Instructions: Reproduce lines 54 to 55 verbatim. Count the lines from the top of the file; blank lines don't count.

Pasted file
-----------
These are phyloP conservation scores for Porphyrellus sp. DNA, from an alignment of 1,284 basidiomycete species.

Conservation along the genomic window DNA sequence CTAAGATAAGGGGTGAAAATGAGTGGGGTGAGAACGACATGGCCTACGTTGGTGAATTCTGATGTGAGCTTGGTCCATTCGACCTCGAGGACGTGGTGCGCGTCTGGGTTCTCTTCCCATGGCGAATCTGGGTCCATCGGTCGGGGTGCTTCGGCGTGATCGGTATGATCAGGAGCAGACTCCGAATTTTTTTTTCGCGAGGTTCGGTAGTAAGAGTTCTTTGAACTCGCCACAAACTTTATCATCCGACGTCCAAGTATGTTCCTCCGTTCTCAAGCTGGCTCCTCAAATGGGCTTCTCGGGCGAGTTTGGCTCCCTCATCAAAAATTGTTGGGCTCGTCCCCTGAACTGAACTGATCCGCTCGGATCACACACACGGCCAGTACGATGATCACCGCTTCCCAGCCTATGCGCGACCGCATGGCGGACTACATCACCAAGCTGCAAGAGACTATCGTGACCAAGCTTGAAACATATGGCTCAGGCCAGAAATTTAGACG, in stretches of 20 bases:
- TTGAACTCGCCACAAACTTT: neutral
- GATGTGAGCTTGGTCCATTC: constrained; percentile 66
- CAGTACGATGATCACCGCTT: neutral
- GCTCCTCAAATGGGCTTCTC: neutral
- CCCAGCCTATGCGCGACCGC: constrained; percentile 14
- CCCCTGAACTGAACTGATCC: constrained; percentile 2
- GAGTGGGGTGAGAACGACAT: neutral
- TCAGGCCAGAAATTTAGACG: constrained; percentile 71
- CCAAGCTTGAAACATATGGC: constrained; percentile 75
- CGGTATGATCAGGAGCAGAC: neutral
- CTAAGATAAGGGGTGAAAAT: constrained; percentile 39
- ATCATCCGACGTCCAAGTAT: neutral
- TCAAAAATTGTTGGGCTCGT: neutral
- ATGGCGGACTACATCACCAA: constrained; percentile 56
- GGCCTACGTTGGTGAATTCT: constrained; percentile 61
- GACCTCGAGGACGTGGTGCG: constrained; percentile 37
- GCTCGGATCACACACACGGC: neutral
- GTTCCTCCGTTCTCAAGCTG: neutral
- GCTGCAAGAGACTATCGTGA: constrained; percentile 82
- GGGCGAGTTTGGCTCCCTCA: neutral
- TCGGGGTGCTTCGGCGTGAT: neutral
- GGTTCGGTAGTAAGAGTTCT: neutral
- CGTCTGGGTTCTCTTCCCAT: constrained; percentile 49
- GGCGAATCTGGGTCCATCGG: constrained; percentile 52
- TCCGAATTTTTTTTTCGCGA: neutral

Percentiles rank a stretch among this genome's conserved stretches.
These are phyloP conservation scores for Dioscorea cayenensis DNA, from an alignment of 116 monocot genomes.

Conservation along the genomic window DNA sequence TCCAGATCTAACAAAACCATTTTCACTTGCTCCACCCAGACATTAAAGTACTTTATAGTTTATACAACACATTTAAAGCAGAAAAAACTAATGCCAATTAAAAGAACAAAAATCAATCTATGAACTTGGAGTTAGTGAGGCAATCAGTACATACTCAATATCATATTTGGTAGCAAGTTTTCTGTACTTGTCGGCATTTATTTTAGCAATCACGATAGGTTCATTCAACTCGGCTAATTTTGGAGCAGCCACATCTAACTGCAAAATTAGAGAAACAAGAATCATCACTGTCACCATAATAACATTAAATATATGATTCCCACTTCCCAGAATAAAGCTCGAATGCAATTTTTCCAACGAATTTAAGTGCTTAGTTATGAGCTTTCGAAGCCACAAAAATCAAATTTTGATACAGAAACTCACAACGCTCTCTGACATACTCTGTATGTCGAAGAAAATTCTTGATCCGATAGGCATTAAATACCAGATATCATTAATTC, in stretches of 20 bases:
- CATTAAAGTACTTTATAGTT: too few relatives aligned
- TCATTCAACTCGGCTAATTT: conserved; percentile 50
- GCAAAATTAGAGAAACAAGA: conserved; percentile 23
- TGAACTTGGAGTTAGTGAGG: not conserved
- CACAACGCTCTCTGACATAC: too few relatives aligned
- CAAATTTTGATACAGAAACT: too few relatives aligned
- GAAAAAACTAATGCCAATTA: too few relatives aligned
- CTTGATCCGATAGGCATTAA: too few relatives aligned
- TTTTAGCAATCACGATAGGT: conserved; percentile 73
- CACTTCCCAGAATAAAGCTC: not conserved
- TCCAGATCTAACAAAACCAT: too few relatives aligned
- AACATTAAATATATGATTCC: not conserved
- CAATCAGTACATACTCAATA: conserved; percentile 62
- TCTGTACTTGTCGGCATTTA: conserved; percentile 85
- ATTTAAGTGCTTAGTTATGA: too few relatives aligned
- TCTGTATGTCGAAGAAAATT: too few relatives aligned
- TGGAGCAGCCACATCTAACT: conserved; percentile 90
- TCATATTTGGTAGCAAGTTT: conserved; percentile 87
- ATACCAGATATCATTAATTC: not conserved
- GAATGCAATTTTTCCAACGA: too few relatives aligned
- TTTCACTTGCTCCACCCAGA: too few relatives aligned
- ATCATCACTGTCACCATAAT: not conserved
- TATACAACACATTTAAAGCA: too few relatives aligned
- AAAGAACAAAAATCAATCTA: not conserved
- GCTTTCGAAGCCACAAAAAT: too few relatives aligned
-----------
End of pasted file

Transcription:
- AAAGAACAAAAATCAATCTA: not conserved
- GCTTTCGAAGCCACAAAAAT: too few relatives aligned